The violet purge and images, mixed with the Love Parade, culminate into a scene with Okhwan as he gets his hair cut, saying he is now a new man. He mentions that when his eyes are closed he can see all the different people of the world, and for him, I believe he truly can. He says his adventure must continue and he begins to walk away with his bicycle, the person who video-taped him, watching him leave. We revisit the Liginski family as Cathy asks Bob what he is afraid of. Possibly holding back some emotion he says he was afraid of her getting cancer, which she got, and then getting it again, which she did. But now that it’s all gone he has no fear. I literally rooted for him at this moment. As with most of the film, they tie scenes with voices continuing to speak though new images are in front of us, or with music. As Bob looks at the camera an orchestral piece begins to play (Fireworks and Lanterns) and we are shown fireworks and other images. Soon we arrive at a festival of lights, where a crowd releases floating lanterns into the sky (think Tangled). As hundreds of fiery lanterns float upward we watch a couple embrace. By this point I was getting choked up.
Returning to the family we saw in the boat on the Nile we watch as they prepare to sleep in their little boat, the moment I realized the little boat was their home. The camera-man takes a moment to focus on a young brother and sister as they pull a blanket over themselves. Storms begin to break out in the night sky for others on that day, and we end with a woman in a car (I don’t know who she is either) who, above the noise of rain, says she is disappointed that nothing special happened and that she had to work all that day, a Saturday. She wishes she could leave a mark on history, but she hopes that others had an eventful day.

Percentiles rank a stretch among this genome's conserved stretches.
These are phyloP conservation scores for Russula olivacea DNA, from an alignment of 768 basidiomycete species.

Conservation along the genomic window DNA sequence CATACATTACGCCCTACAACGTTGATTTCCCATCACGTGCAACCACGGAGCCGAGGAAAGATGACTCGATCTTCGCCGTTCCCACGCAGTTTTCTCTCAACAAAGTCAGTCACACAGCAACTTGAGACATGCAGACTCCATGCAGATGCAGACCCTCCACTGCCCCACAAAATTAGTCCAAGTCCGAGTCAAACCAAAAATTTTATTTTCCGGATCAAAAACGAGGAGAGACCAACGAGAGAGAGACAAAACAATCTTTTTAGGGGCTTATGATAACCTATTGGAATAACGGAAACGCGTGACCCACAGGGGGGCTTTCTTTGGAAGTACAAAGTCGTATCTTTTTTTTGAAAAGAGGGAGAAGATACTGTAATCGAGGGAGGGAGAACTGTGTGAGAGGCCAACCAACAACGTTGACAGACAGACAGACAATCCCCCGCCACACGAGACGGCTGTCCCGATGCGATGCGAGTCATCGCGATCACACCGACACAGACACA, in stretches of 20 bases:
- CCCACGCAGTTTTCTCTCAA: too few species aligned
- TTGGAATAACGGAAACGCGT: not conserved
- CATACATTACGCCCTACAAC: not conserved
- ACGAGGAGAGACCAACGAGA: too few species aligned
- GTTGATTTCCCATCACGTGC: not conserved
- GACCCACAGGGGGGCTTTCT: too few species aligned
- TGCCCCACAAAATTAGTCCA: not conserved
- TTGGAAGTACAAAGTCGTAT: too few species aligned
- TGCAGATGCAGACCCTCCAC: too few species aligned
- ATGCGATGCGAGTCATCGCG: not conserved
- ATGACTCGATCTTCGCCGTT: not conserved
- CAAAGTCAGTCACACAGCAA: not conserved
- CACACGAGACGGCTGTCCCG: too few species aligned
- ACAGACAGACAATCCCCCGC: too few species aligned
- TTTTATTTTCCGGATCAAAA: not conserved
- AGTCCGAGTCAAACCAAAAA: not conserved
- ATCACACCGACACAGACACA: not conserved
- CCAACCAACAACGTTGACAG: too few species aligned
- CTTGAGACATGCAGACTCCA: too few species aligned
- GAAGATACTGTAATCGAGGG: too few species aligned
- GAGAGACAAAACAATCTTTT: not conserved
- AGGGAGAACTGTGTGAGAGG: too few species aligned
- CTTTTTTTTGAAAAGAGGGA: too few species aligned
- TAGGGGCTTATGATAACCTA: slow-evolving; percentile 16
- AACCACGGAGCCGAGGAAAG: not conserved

The brother and sister in the boat.
The film ends with a snail going slowly over a small ball, or egg, that eventually resembles the earth. I sat there as the music played on and the as the snail slowly worked its way forward, pressing on. I wanted to watch it again, to experience it with someone else. I knew everyone around me had their own lives, their own thoughts, their own dreams and sufferings. I was suddenly acutely aware that I was one out of seven billion, but that each of us were unique, brothers and sisters, all partaking in the human predicament, all a part of the human condition.
I was hoping that family in Egypt was still alive, that Ron had recovered fine from his stay in the hospital, that Bob and Cathy were still doing okay. I was jumping out of the plane and skydiving again. I was with Taiji and Hiroaki as they mourned for their lost wife and mother. I was with Ayomatty as he peered at the million-dollar homes and sent money home to his children. I was with Okhwan in wanting peace in the world. And I could now see all of those different people when I closed my eyes. I wanted to know their names, to be a part of their lives. That regardless of joy or sorrow, I wanted to be a part of it, to share it.
Perhaps because I feel life is worth something more than myself when I see films like this, and perhaps because I too wish to make a mark in history, I felt completely inspired by this film, through and through. It was deeply moving. It was inspirational.
And I know some people won’t see it the same way. Some will find it boring, or that it’s cheesy, or that it’s nothing special. To that I can honestly say I do not understand. I do not understand how someone could watch this film and not feel the way I do. I admit that if someone took it lightly I would find them inexperienced, shallow, or at least missing the point in life. If something like this film cannot inspire you or cause you to have a greater love and appreciation for your fellow human beings then what hope is there? For all of us.
I have tried to find as many of the people as I can and I stumbled across this site, though much later into my searching, unfortunately:
Besides this Wikipeida and IMDB are also good for basic info.
I purposely avoided labeling some pics as I feel you should recognize who they are now, and if you don't then maybe you should watch the film and meet them.